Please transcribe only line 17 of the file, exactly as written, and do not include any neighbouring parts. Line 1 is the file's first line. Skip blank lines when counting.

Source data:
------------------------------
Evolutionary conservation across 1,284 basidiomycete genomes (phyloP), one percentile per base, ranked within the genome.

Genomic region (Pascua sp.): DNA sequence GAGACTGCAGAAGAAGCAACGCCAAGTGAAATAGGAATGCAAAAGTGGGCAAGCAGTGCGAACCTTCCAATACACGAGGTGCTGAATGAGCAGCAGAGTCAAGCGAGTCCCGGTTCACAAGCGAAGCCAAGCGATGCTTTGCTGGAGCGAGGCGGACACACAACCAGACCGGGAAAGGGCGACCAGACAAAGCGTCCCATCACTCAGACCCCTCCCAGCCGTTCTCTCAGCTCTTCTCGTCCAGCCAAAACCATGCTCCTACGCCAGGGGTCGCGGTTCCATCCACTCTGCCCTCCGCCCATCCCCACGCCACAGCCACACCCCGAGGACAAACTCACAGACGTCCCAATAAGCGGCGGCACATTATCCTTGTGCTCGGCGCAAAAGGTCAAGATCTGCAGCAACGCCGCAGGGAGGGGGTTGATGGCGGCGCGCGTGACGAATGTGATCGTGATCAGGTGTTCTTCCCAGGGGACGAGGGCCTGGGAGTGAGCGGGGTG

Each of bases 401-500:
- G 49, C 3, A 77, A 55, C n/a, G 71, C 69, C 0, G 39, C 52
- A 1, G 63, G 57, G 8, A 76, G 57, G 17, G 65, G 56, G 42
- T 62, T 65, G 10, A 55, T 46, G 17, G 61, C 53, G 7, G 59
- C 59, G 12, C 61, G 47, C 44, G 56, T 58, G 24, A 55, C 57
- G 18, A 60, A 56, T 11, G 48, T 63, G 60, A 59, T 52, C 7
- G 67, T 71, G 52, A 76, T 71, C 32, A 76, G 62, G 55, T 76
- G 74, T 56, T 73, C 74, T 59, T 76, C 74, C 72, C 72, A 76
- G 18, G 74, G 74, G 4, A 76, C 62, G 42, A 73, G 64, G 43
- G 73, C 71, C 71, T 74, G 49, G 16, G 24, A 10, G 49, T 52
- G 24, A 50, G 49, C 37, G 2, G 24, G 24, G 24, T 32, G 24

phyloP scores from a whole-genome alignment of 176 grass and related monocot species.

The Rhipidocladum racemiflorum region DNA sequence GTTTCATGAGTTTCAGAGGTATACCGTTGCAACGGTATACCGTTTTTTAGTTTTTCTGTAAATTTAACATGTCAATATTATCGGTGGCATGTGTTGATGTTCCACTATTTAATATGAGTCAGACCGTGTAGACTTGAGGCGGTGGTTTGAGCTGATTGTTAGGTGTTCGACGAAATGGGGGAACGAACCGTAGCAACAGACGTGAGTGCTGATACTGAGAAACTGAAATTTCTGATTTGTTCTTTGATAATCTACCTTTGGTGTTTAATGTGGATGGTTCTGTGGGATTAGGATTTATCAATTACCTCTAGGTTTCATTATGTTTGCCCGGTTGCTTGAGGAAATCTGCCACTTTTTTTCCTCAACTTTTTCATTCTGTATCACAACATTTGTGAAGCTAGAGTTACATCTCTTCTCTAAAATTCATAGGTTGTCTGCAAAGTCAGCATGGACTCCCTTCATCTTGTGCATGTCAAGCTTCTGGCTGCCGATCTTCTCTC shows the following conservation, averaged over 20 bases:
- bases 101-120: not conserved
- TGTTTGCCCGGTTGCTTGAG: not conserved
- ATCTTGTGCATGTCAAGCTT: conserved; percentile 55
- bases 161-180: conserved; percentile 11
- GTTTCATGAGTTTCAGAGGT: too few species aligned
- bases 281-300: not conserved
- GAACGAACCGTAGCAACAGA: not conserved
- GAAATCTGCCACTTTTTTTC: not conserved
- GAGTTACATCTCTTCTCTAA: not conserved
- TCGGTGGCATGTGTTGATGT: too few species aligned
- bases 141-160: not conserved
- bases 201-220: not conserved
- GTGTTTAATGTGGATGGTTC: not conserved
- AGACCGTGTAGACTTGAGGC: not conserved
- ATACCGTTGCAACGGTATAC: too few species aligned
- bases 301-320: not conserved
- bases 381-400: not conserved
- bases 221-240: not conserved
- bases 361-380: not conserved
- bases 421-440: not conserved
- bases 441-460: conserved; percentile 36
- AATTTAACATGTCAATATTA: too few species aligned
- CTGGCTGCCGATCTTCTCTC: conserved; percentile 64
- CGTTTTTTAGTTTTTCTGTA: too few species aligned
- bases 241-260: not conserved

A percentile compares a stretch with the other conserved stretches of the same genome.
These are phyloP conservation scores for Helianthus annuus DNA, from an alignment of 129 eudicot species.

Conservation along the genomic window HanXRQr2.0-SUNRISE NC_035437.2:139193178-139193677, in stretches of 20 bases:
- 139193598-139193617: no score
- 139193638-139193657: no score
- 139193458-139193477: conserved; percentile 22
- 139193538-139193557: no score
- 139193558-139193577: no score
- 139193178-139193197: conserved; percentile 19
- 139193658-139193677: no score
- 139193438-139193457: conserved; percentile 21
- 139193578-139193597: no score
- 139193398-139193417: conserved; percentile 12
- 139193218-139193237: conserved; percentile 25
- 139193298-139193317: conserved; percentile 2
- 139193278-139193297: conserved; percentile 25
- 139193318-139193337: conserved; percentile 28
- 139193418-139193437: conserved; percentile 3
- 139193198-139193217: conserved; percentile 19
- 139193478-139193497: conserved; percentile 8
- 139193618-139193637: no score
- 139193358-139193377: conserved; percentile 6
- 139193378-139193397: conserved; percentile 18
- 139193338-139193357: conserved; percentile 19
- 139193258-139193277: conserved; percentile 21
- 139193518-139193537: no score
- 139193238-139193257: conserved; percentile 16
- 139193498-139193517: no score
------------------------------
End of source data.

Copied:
- TGTTTGCCCGGTTGCTTGAG: not conserved